“Faith is taking the first step even when you don’t see the whole staircase.” 

—Martin Luther King Jr

High Peak Partnership welcomes you.

Welcome to the High Peak Partnership which is the amalgamation of the Buxton Methodist Circuit, High Peak Methodist Circuit  and Whaley Bridge Uniting now with a total of fourteen churches. It was formed in September 2019  and  is part of the Manchester & Stockport District of the Methodist Church in Britain.

It is a large, mainly rural area with Churches in Derbyshire, Cheshire & Staffordshire a number of which are also in the Peak District National Park. The churches are also interestingly in three separate government regions these being East Midlands, West Midlands & North West England.

While the majority of our churches are in the Methodist tradition the Whaley Bridge Uniting Church includes Baptist Union & United Reformed Church members.

Our worship is varied and with each of our churches you are assured of a warm welcome. More details about our churches can be found on this website.

Our circuit share two superintendent ministers the Rev Keith Sandow and the Rev Andrew Parker

For more information about each church and how to find us go to the Churches pages above.


Ash Wednesday Worship

MP TO ATTEND COFFEE MORNING TO CELEBRATE REVAMPED DOVE HOLES METHODIST CHURCH FACILITIES. On Saturday 7th March we will welcome Robert Largan MP and Reg Gartside, Tarmac’s Tunstead Engineering Service Manager to a coffee morning to celebrate our finished project. This takes place between 10am and 12pm. Please come along and enjoy a bacon butty and other refreshments. Various stalls including cake stall and pound stall will be in operation. To read the full story go to Dove Holes Methodist Church page from the link above.

A message from Rev Keith & Rev Andrew. March 2020

From the Rev Andrew

Dear Friends,

The enthusiasm of my 4 year old son playing with Lego has meant that I have rediscovered the delights of Lego (of course it is just to help him out!). 

The Lego of today is very different from the Lego of my childhood.  When I was young we had a box of bricks with which you could build a house with a few windows, doors and a very fragile roof.  Of course these basic bricks could be used for other things, add a couple of wheels and there was a strange shape car, train or an aeroplane.  These creations were very      simple compared to the elaborate and complex ones available today.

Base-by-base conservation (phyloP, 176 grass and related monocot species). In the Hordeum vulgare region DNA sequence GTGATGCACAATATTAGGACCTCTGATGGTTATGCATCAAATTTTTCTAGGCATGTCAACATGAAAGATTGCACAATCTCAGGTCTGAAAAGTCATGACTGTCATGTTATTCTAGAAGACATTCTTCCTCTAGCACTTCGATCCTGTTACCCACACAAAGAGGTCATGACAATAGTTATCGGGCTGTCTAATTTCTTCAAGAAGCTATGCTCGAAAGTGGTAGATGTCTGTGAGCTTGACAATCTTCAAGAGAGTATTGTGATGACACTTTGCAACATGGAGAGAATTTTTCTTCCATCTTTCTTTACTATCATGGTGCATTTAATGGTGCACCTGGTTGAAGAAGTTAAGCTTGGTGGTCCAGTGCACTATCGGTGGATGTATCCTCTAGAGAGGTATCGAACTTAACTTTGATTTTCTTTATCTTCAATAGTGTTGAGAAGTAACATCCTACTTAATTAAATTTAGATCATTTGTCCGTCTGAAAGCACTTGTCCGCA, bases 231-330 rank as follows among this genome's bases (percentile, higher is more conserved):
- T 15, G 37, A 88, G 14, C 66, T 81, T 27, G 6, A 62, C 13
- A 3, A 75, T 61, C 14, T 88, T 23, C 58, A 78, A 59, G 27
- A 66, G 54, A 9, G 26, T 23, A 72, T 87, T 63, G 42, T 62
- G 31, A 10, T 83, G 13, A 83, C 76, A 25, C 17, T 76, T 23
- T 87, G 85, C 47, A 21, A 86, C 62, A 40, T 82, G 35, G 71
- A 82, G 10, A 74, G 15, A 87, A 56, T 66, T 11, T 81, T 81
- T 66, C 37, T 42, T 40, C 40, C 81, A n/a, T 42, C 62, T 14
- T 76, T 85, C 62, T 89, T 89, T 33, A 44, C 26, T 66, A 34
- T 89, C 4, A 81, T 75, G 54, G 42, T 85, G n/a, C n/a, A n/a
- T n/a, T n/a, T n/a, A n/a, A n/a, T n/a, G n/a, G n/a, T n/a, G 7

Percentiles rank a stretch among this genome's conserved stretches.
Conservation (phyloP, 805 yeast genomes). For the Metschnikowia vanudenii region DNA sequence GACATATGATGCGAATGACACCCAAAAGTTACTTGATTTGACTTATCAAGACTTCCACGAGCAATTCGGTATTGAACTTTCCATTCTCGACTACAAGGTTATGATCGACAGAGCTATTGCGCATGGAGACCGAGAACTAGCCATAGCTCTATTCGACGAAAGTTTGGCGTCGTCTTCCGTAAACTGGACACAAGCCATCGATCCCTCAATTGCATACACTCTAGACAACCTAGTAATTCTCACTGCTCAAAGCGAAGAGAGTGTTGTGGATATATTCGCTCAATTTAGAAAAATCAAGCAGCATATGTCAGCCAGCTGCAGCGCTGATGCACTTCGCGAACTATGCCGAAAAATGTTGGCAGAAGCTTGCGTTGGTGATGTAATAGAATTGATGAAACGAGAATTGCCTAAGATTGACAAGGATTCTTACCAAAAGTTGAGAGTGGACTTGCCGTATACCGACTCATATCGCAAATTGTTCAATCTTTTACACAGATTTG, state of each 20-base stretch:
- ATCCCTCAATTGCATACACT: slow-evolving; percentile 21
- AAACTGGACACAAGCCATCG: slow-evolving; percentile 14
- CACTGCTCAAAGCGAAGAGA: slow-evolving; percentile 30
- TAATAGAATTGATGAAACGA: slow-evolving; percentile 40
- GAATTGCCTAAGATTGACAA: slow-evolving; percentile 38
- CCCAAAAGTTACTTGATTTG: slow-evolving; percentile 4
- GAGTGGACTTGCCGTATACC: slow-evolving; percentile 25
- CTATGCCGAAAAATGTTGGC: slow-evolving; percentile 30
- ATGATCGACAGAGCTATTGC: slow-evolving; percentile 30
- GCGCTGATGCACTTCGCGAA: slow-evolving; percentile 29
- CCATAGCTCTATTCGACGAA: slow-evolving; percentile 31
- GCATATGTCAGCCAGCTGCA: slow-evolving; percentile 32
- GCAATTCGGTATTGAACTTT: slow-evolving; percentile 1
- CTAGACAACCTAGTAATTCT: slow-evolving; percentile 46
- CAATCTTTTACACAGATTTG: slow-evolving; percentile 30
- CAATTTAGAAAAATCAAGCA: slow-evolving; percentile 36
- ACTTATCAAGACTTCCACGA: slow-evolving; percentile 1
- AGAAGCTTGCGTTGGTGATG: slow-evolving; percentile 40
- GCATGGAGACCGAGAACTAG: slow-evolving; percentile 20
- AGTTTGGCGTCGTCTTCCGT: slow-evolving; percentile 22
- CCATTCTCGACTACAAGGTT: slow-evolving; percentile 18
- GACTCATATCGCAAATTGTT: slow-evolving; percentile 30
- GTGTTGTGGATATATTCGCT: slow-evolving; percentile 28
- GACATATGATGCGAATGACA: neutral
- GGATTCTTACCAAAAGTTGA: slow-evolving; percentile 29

I guess Lego has in some ways adapted to the demands of an increasingly complex world, yet it still retains the essential basic building design from which everything is built.

Today our churches are far more complex than they might have been in past years.  The requirements of charity law, safeguarding,  health and safety all go to make sure we are responsible with our resources and that our churches are safe places for people to gather.   We must never   however lose sight of the fact that the basic building blocks of the gospel remain just the same for us as they were for Jesus and his followers.  

The basic building blocks of love, joy, peace, justice and forgiveness        underpin everything we do and are the foundation upon which we live out the gospel.

Although today Lego is as popular as it has ever been, this hasn’t always been the case.  For many years it went out of fashion, yet it still retained it’s distinctive qualities.   I pray that through all the ebbs and flows of church life we always retain that distinctive quality that marks us out as followers of the servant King and continue to build the Kingdom in his name.

Every blessing to you through this Lent and Easter season.